Physical therapy and rehabilitation specialists in Myrtle Beach
Grand Strand Health provides inpatient and outpatient rehabilitation services to help patients regain strength, range of motion and/or function following surgery or a debilitating injury. We offer a variety of rehab programs, including physical, occupational speech/language, swallowing and lymphedema therapy.
Grand Strand Medical Center is recognized as being certified for stroke rehabilitation by the Joint Commission, a leading accreditor of healthcare organizations in the United States.
For more information about our physical therapy and rehabilitation services or to schedule an appointment, call our Consult-A-Nurse team at (843) 692-4444.
Inpatient rehabilitation center
- South Tower Entrance
- Patient Room
- Dining Room
- Gym 1
- Gym 2
- ADL Room
- Team Conference Room
- Nurses Station
Rehabilitation is a combination of medical care, therapy and education. Our goal at the Inpatient Rehabilitation Center is to help you overcome limitations brought on by an injury or illness. We want you to return to normal activities as soon as possible.
Our therapy team provides care using the latest techniques and technologies. Our program is designed to help with acute injuries and chronic conditions, such as:
- Neuromuscular disorders
- Spinal cord injuries
- Strokes (cerebrovascular accidents)
- Traumatic injuries and amputations
You are not alone when facing the challenges of rehabilitation. Our social workers meet with you and your family throughout treatment, discuss your discharge goals and provide assistance in making adjustments necessary for home and family life. All patients at our center have their own rooms and baths, ensuring plenty of privacy and rest following therapy.
Outpatient physical therapy is available at the north entrance of our Grand Strand Medical Center campus. A physician's consultation is required for outpatient physical therapy services.
Physical therapy aims to restore maximum physical function and enable you to return to an active lifestyle as quickly as possible. We focus on restoring movement, relieving pain and preventing further illness and injury. Physical therapy is beneficial in the treatment of:
- Balance disorders
- Chronic pain and diseases, such as cancer
- Orthopedic issues, including sports injuries
- Traumatic injuries
Our occupational therapists help you maximize independence and safety with a focus on completing activities at home and at work. We provide:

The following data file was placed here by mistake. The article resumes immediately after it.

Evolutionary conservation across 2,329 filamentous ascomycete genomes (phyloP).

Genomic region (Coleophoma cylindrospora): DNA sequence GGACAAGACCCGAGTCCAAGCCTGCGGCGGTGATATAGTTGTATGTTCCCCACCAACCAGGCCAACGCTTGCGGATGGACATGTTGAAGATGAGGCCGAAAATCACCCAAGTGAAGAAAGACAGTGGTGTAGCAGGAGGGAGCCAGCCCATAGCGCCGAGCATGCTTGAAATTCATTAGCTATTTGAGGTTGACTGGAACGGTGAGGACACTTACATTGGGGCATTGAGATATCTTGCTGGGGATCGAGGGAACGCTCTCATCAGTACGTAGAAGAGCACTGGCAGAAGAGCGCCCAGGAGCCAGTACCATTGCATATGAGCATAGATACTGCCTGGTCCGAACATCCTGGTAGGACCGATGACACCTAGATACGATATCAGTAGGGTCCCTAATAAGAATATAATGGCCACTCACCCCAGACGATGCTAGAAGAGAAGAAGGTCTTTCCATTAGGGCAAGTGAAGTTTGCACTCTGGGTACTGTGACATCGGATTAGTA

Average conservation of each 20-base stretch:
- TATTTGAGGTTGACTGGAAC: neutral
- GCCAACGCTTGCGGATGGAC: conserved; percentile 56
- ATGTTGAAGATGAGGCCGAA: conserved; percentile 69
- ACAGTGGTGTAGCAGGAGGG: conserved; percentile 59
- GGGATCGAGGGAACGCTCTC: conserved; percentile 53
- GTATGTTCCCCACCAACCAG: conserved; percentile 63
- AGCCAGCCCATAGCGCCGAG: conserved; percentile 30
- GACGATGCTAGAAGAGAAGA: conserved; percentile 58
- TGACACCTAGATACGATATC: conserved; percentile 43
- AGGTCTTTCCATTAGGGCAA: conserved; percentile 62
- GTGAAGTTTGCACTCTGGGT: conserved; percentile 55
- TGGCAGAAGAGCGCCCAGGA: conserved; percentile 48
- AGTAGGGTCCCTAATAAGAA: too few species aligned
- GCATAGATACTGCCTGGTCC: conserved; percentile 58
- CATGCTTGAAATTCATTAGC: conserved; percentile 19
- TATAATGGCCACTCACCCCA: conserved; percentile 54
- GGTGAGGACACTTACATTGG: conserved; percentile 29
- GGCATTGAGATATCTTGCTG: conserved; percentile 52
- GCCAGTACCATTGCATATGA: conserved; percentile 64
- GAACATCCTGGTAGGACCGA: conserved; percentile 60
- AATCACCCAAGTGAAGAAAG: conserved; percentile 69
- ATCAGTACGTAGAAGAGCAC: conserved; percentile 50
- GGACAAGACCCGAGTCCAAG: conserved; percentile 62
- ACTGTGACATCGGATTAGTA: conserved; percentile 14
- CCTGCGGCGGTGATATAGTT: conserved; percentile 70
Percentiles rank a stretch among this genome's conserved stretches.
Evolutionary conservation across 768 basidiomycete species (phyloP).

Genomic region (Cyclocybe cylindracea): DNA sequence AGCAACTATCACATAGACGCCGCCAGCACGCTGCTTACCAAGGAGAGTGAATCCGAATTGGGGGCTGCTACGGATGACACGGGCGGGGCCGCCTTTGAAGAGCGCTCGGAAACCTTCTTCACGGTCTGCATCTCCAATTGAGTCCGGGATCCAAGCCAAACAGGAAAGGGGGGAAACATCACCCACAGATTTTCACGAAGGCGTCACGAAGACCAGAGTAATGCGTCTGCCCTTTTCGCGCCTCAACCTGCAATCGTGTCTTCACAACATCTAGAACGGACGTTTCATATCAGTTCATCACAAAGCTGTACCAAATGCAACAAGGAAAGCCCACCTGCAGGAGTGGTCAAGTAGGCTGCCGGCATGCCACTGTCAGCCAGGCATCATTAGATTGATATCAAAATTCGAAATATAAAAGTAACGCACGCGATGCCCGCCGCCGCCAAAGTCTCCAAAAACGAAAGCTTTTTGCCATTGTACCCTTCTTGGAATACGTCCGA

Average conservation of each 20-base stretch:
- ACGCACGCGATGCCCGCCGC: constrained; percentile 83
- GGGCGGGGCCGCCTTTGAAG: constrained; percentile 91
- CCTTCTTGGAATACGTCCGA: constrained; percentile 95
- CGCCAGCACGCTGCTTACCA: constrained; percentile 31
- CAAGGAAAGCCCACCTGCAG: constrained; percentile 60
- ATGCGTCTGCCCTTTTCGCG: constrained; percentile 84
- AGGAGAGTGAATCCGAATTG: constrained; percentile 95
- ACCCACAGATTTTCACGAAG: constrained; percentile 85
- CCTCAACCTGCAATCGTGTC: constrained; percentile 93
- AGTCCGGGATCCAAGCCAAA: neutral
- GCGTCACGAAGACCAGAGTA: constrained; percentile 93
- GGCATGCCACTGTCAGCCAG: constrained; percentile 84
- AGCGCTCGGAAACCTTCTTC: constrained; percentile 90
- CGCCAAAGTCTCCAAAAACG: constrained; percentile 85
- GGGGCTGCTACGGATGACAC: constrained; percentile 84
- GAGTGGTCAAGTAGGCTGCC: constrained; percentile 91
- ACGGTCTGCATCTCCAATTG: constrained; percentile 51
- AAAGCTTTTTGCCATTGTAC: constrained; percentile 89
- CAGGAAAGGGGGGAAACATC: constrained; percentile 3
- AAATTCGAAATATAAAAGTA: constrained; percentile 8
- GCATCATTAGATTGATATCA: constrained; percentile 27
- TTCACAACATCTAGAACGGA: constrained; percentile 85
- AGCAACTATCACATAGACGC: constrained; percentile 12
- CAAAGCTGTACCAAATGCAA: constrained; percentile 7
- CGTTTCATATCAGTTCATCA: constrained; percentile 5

- Customized treatment programs aimed at improving your ability to complete activities of daily living
- Comprehensive evaluations of home and work environments
- Recommendations on necessary home/work adaptations and guidance for family members and caregivers
Speech and language therapy is often recommended after a traumatic or debilitating injury or illness that affects a person's ability to speak, such as a stroke. Our speech therapists develop individualized programs to help improve our patients':
- Cognitive abilities
- Communication abilities
- Speech quality
Swallowing therapy helps improve the overall function of swallowing, which is important for airway protection, muscle strength and eating/drinking. Difficulty swallowing, also known as dysphagia, can commonly occur in individuals who have experienced a:
- Head and neck cancer diagnosis
- Neurodegenerative disease
- Spinal cord injury
- Traumatic brain injury
Lymphedema is a condition that results in swelling, most commonly in the arms or legs. It occurs because of damage to lymph vessels or when lymph nodes are removed as part of cancer treatment. Lymphedema is separate from other forms of swelling, such as swelling following kidney failure, a cardiac condition or improper functioning of the vein valve.
Primary lymphedema is inherited, meaning the lymphatic system does not develop properly. It can appear:
- During infancy (called Milroy’s disease, or congenital lymphedema)
- During puberty, during pregnancy or up until a person is 35 years old (called Meige’s disease, or lymphedema praecox)
- After a person is 35 years old (a rare, late-onset lymphedema that usually causes swelling only in the legs)
This is the most common form of lymphedema. It's caused by disruption to the drainage of the lymphatic system, which occurs with trauma.
Radiation treatment, cancer surgeries and other medical conditions increase the risk for lymphedema. Common symptoms of lymphedema, which you will notice in the affected arm or leg, include:
- A feeling of heaviness or tightness
- Aching or discomfort
- Hardening and thickening of the skin (fibrosis)
- Recurring infections
- Restricted range of motion/movement
- Total or partial swelling
Lymphedema therapy involves a treatment phase and a maintenance phase. Treatment of lymphedema includes:
- Compression bandaging
- Following a home exercise program
- Manual lymphatic drainage (MLD)
- Proper skin care and continued education on how to manage lymphedema
After completing treatment and reducing the size of the affected limb, you will be measured for special garments to be worn day and night. You will also continue following your home exercise program and skin care best practices to manage lymphedema symptoms.